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Old 12-10-2008, 12:14 PM   #21 (permalink)
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I'm with Freud on this one.

It's complex to explain it's relevance to me. Those interested can peruse my Blog entries from a week and a half's ago!
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Old 12-10-2008, 12:28 PM   #22 (permalink)
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Freud didn't have any time for Bill Wilson those many years ago, but Jung did. In this regard, I would lean toward Bill's interpretation of Dr. Jung's thoughts on Ego, rather than Dr. Freud. Of course, I personally do not have an issue with my Ego, since I have solved all of life's questions to my satsifaction.
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Old 05-21-2016, 11:07 AM   #23 (permalink)
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Thank you so much, this is the answer I've been looking for.
We have a person in the rooms that is always saying "ego this, ego that" and it was bothering me. I believe a little ego is healthy, especially for the new comer. When we come into the rooms, we are beaten down, stripped of all self-esteem. When a new person starts showing signs of a little self pride, confidence, and reflecting on the good things about themselves, I believe this to be a good thing. Why strip someone of finally feeling good about themselves again? I understand one can't let their ego get in the way of their recovery by thinking they can do this on their own, but let them have a little ego, it ain't all bad.

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Originally Posted by justanothrdrunk View Post
My understanding of Frued's theory is that the Id is inate or instinctual while the Superego is learned. Meaning, all the functions of the Id are present at birth.

With the Superego being the moral center (according to Freud), it seems to me that the "ego" of which is referred to in the rooms of AA actually is the Superego (to some degree anyway).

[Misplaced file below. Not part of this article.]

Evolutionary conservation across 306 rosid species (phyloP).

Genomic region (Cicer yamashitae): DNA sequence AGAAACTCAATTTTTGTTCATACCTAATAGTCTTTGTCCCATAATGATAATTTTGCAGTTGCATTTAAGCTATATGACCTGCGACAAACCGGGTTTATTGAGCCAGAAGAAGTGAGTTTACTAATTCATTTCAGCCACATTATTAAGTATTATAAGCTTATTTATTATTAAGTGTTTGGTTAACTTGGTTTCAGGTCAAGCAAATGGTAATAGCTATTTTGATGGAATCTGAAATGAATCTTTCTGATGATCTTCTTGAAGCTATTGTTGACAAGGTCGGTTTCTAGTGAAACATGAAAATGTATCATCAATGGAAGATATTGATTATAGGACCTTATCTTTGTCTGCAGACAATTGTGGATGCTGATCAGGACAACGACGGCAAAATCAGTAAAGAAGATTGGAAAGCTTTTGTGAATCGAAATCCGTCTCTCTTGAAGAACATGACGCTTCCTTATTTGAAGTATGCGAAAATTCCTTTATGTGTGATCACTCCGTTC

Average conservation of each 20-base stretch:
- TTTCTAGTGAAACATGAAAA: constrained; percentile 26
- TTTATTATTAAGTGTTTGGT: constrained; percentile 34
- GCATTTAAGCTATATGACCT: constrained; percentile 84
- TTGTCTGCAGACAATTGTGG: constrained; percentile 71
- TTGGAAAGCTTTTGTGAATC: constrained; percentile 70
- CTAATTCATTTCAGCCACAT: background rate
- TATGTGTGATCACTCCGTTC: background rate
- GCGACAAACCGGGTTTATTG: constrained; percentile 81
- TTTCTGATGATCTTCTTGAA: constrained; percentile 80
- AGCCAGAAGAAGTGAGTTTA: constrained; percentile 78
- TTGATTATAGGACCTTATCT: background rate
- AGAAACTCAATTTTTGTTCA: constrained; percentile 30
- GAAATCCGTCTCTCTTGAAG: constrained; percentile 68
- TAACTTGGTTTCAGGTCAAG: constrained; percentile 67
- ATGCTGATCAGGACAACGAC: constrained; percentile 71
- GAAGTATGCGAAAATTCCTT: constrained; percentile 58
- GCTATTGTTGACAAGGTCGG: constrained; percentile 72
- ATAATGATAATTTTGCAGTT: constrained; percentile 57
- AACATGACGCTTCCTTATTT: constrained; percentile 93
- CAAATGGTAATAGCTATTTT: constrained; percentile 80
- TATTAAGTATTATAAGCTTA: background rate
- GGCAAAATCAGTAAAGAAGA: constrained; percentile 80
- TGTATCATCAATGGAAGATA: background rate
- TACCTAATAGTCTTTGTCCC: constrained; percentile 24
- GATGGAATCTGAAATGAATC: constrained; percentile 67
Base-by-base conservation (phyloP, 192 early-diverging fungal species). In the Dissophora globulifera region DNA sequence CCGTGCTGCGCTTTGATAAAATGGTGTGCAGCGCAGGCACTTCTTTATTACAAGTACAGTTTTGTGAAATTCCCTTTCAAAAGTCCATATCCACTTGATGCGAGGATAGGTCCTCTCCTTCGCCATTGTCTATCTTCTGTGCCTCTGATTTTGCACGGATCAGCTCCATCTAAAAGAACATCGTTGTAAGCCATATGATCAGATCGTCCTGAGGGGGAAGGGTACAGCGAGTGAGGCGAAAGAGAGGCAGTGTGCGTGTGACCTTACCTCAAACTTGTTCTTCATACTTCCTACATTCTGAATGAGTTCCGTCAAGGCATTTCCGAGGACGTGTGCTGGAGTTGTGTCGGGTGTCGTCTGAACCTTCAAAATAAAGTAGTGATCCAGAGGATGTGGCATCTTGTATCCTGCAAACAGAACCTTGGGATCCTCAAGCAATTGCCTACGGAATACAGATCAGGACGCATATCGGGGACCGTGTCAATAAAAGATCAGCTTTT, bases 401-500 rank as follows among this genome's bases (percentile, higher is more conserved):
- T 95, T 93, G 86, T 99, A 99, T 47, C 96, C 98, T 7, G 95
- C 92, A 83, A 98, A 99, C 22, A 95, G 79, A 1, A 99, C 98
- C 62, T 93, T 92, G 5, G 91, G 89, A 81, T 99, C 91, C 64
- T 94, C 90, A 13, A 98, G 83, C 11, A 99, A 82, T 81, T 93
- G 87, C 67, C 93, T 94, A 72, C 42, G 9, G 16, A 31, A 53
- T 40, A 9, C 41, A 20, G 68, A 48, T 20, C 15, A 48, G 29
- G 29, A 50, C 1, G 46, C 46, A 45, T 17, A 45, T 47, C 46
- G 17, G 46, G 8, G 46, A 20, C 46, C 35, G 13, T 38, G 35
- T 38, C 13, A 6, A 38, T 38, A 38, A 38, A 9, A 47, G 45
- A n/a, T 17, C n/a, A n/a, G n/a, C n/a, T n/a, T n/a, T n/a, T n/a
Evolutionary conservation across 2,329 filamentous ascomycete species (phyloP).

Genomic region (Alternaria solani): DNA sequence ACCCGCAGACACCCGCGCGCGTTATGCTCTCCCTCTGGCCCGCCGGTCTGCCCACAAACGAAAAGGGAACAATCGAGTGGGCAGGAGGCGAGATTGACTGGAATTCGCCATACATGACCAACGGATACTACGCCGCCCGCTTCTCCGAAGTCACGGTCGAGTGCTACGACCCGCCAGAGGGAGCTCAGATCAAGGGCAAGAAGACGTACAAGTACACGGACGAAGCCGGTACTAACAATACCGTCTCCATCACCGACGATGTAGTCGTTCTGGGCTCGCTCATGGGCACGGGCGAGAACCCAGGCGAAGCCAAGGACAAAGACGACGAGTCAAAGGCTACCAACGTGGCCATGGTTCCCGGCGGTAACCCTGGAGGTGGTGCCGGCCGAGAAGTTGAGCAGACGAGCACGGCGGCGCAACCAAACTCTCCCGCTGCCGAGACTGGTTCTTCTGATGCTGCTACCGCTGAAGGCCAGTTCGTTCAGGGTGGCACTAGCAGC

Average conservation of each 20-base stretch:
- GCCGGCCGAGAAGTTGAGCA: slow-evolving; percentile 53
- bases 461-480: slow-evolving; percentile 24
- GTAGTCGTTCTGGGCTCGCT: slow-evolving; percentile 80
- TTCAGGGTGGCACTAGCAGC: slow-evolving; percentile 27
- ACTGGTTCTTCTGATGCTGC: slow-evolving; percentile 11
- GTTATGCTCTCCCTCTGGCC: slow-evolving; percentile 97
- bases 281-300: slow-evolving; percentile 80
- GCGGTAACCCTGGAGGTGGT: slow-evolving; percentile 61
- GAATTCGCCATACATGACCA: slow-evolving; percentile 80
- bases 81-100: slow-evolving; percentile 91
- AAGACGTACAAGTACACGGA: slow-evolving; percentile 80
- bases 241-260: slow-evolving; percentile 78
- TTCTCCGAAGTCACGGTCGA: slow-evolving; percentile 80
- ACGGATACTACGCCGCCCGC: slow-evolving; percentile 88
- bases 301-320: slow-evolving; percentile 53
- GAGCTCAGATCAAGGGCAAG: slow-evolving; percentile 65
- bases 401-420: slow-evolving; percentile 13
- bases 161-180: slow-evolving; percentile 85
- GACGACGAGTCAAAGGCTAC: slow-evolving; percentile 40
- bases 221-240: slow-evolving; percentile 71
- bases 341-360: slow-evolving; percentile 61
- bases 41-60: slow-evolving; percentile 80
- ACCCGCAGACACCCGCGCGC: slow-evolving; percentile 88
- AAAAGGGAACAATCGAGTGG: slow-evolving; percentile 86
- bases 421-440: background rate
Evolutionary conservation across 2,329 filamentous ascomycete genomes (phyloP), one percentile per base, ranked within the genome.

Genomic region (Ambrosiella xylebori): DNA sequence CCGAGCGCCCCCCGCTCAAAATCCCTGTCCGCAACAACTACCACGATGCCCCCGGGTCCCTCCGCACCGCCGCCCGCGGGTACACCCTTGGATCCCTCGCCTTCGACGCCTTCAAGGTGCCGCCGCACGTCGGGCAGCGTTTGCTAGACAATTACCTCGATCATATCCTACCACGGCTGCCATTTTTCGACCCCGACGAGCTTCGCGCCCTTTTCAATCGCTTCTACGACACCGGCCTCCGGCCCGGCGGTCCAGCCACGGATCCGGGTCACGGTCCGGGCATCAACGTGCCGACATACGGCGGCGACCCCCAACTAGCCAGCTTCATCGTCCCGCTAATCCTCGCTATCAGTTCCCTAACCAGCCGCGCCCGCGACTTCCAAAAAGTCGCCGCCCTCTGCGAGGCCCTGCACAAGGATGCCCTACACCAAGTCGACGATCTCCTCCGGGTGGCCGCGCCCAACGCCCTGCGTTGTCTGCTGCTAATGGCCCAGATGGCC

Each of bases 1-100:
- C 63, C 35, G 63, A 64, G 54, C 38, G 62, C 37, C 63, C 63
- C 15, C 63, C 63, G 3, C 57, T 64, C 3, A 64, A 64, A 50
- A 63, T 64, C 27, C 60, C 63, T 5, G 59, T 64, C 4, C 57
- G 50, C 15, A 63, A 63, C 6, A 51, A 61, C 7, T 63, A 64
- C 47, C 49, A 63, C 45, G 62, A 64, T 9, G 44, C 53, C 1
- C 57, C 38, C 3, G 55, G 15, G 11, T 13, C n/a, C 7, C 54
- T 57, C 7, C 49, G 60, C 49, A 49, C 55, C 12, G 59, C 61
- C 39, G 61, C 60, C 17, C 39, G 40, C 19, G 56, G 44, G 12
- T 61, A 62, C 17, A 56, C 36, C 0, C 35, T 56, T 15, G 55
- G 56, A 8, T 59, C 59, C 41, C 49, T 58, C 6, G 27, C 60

I don't think any of the elements (Id, Ego, Superego) can be "weak" in an otherwise healthy person. The program of AA sets a sort of moral standard. And when member's own moral standard (the Superego) differs in certain ways, one is said to have a problem with their "ego."

The challenge then is to retrain the Superego to establish a moral code that is consistent with that of AA.

For example, one might think there are times when it's appropriate to be dishonest. It's their Superego that has developed this difference between right and wrong. But the program of AA teaches that members must be "rigourously honest with themselves." Thus it's the Superego that needs the adjustment.
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Old 05-21-2016, 12:50 PM   #24 (permalink)
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Big Book talks about ''self and self centeredness as the root cause of all our problems '' it also says the alcoholics problem is ''centered in the mind '' and as someone said self will run riot that is good enough for me , keeping it simple works just fine , but it is a good thread , take care .

Regards Stevie recovered 12 03 2006
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Old 05-21-2016, 03:00 PM   #25 (permalink)
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The simplest way I've heard in AA is that we have a smaller "self..ego" and a larger "SELF" ...higher power that transcends the smaller self.
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Old 05-21-2016, 03:00 PM   #26 (permalink)
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yup,stevie, keep it simple is awesome and only an alcoholic can take the simple program and get all freudian with it and turn it into something so complicated.

i used to complicate it, but then decided lifes too short.
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Old 05-22-2016, 03:10 AM   #27 (permalink)
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...Do you think that we alcoholics have a naturally weak superego, or ego, or both, according to the Freudian theory?
Ego, super ego? I don't feel we alcoholics are any different than non-alcoholics. I've often heard over the years we (alcoholics) are somehow special, more sensitive or whatever. Personally, I believe it's a lot of nonsense. As a group I don't think we're any different than anyone else except when it comes to alcohol. So why can't we drink responsibly? Are we weak-willed, is it hereditary, a disease or are we just plain f-ed up? Who knows? I'll cop to all of them.